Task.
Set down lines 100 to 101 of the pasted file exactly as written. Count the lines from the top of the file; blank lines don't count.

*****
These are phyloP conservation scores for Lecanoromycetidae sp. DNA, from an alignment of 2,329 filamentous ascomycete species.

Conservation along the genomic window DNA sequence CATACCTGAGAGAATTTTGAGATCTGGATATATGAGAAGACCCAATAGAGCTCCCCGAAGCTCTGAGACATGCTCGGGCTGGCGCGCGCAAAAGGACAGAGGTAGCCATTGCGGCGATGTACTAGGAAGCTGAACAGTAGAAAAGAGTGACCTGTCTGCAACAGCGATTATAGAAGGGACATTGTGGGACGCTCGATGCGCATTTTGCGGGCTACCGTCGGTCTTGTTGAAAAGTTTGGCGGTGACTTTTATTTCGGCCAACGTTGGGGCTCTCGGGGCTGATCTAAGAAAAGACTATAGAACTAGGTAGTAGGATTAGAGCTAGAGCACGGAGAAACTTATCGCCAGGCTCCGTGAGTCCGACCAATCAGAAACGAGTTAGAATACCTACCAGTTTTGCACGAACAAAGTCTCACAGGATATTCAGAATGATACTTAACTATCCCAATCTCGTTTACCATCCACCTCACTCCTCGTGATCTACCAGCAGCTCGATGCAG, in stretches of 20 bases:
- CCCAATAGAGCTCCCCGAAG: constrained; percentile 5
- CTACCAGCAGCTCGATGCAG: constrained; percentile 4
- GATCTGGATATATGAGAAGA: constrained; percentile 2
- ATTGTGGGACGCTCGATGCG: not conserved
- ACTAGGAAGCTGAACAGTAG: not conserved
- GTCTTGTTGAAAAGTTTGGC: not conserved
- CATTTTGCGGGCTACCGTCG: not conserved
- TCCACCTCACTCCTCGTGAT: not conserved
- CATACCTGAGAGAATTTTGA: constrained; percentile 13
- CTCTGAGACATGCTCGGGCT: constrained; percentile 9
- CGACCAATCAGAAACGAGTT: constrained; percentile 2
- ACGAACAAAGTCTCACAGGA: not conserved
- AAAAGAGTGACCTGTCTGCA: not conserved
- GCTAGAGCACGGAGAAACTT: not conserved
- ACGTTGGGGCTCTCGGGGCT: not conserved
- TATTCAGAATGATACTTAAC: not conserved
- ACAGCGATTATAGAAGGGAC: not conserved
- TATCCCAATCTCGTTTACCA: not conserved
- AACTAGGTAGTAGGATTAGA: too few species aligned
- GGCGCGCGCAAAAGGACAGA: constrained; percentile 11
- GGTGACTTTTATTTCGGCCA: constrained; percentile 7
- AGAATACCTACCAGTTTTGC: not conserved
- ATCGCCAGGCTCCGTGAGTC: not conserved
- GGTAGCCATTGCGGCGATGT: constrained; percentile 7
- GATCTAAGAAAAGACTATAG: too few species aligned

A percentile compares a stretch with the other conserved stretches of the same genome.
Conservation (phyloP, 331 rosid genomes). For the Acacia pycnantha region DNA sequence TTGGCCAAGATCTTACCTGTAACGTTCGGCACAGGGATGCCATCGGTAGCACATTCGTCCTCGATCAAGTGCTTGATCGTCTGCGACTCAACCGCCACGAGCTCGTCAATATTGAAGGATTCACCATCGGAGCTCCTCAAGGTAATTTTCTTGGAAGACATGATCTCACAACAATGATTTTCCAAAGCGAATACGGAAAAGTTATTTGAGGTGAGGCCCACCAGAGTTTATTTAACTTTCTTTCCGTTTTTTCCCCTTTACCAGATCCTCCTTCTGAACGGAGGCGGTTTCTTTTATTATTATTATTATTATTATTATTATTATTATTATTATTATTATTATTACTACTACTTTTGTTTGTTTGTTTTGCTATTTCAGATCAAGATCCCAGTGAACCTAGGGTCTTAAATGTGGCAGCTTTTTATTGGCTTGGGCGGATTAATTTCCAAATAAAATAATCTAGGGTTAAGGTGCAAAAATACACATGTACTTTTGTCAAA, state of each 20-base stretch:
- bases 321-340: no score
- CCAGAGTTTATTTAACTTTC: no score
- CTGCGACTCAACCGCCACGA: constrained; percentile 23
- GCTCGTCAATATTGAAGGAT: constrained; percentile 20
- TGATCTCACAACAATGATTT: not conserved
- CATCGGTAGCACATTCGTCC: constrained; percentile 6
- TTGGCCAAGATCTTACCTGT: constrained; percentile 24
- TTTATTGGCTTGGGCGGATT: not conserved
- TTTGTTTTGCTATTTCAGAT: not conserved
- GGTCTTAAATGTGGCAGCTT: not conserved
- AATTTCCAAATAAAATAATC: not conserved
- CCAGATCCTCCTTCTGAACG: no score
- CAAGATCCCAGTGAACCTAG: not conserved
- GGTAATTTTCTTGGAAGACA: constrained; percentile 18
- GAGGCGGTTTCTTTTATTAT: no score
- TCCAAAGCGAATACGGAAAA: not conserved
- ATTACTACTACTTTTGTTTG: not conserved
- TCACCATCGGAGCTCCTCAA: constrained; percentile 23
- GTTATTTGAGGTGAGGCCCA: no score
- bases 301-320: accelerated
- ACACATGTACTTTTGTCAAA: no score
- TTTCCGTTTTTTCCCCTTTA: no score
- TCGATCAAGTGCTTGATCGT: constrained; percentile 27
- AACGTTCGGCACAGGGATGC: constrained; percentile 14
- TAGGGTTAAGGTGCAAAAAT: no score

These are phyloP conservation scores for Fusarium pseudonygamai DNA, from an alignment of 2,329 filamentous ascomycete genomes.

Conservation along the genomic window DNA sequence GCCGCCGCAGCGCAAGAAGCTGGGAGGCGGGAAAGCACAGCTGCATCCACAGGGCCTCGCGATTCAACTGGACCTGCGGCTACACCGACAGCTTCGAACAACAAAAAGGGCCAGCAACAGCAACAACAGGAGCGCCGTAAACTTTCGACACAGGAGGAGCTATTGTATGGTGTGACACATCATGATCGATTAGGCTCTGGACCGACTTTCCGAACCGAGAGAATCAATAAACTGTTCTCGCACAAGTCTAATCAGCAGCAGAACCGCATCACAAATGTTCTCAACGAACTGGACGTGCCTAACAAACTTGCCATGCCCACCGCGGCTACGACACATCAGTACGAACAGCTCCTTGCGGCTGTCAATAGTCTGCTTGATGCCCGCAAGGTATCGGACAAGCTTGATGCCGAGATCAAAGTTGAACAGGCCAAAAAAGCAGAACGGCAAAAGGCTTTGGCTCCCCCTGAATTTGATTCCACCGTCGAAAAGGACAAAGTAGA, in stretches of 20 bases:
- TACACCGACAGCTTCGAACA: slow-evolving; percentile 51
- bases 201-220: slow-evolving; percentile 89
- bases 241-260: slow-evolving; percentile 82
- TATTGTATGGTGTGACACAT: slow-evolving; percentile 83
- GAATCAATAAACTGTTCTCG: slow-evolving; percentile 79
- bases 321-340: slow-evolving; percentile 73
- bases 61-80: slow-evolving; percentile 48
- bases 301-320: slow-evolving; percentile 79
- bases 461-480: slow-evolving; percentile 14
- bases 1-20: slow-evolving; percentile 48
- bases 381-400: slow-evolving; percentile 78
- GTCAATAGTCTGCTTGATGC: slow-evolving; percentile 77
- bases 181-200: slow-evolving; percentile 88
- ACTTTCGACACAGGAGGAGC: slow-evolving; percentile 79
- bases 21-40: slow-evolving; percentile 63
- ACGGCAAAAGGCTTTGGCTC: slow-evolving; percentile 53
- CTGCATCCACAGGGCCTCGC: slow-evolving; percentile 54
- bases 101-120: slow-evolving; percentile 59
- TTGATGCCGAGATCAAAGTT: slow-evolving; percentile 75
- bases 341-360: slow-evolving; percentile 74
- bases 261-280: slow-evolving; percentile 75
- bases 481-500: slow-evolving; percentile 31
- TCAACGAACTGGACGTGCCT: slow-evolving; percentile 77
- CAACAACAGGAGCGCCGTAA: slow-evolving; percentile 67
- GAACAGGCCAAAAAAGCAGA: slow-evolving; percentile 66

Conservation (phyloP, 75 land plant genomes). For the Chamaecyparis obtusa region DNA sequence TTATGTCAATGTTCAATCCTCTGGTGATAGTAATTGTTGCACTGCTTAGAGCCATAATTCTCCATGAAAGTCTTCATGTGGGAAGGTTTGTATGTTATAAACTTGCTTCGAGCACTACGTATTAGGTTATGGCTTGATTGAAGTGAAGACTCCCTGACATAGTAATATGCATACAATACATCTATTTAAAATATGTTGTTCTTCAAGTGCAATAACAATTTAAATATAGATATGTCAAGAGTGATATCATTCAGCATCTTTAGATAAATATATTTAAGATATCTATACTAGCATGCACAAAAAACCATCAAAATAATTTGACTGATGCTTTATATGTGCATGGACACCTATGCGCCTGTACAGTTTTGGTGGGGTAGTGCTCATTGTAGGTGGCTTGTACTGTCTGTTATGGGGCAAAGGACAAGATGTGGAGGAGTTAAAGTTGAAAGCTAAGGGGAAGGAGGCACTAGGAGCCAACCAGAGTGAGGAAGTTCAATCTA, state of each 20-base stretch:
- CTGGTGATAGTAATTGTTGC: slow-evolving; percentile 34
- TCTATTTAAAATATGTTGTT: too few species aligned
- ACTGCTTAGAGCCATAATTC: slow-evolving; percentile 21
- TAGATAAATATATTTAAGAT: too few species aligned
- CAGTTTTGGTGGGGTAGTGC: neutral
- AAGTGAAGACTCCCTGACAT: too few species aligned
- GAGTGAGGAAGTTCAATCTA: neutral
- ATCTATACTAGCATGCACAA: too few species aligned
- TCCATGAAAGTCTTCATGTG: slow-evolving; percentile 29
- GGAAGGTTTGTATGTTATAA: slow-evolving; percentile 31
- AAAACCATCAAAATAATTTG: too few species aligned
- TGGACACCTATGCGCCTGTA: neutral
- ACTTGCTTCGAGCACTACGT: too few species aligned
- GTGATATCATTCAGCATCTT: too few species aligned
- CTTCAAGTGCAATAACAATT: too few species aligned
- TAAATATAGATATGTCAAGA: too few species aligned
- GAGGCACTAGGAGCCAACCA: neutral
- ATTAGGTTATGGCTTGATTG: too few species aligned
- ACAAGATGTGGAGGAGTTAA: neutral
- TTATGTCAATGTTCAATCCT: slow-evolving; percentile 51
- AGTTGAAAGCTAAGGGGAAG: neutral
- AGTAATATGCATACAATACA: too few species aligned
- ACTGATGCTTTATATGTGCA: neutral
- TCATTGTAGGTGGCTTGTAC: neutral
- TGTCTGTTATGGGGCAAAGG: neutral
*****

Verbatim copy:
- ATTAGGTTATGGCTTGATTG: too few species aligned
- ACAAGATGTGGAGGAGTTAA: neutral